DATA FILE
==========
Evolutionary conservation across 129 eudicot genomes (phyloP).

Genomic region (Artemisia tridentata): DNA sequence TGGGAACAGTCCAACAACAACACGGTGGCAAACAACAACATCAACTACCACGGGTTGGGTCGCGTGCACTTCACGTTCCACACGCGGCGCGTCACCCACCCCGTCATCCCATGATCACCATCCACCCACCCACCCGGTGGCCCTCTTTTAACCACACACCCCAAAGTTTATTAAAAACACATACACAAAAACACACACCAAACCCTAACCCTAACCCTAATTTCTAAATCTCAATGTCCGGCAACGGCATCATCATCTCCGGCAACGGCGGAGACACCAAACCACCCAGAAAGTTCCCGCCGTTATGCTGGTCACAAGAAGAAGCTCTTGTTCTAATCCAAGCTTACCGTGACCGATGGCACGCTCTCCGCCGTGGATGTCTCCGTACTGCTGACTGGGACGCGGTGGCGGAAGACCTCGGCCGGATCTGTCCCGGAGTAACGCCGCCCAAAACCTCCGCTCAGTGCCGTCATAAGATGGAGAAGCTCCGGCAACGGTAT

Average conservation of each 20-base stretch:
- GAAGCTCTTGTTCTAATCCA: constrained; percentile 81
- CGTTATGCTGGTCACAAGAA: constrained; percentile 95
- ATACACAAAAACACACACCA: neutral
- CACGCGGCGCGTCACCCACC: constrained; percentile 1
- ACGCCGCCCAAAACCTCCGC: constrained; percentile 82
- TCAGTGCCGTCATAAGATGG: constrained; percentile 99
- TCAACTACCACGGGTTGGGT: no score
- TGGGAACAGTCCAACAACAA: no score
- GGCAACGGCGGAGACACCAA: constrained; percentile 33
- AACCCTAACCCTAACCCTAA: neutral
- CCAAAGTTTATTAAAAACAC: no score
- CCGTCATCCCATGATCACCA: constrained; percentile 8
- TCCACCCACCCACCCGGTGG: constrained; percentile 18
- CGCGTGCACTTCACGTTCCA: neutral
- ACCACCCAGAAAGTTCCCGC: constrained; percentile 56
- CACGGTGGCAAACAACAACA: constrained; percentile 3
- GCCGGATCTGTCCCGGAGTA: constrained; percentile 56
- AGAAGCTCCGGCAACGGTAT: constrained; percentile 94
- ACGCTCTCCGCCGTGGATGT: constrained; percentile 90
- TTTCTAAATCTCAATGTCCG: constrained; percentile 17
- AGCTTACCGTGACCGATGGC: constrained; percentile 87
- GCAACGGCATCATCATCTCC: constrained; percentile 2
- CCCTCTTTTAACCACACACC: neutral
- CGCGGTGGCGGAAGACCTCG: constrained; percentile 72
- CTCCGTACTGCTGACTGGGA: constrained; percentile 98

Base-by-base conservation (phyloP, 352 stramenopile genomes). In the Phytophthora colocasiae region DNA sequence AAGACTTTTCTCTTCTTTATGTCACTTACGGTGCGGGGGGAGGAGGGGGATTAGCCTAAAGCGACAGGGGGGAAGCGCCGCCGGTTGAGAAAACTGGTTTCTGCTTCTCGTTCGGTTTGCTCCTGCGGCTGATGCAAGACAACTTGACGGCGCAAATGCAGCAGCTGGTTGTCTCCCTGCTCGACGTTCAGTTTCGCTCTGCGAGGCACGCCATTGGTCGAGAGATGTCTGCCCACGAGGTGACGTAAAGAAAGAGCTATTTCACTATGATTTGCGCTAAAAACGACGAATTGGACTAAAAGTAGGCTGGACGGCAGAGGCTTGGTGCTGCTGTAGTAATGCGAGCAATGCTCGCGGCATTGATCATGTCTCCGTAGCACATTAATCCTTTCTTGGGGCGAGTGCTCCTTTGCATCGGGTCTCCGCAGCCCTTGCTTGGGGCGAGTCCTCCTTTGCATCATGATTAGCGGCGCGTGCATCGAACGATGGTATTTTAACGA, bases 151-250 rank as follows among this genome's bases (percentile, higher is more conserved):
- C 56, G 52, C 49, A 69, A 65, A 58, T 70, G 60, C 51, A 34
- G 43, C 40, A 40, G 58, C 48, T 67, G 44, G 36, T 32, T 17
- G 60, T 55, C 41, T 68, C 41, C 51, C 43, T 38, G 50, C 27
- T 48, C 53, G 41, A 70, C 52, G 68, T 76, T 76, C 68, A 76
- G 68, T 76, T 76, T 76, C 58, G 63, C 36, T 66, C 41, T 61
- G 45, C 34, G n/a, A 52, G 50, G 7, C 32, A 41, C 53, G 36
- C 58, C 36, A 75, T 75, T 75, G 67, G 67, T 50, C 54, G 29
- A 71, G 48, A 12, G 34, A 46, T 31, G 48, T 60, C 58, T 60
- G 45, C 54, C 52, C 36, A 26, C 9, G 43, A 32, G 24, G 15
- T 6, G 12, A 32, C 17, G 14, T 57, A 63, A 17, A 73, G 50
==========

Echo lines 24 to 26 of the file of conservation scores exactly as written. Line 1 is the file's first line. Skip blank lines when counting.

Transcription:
- AGCTTACCGTGACCGATGGC: constrained; percentile 87
- GCAACGGCATCATCATCTCC: constrained; percentile 2
- CCCTCTTTTAACCACACACC: neutral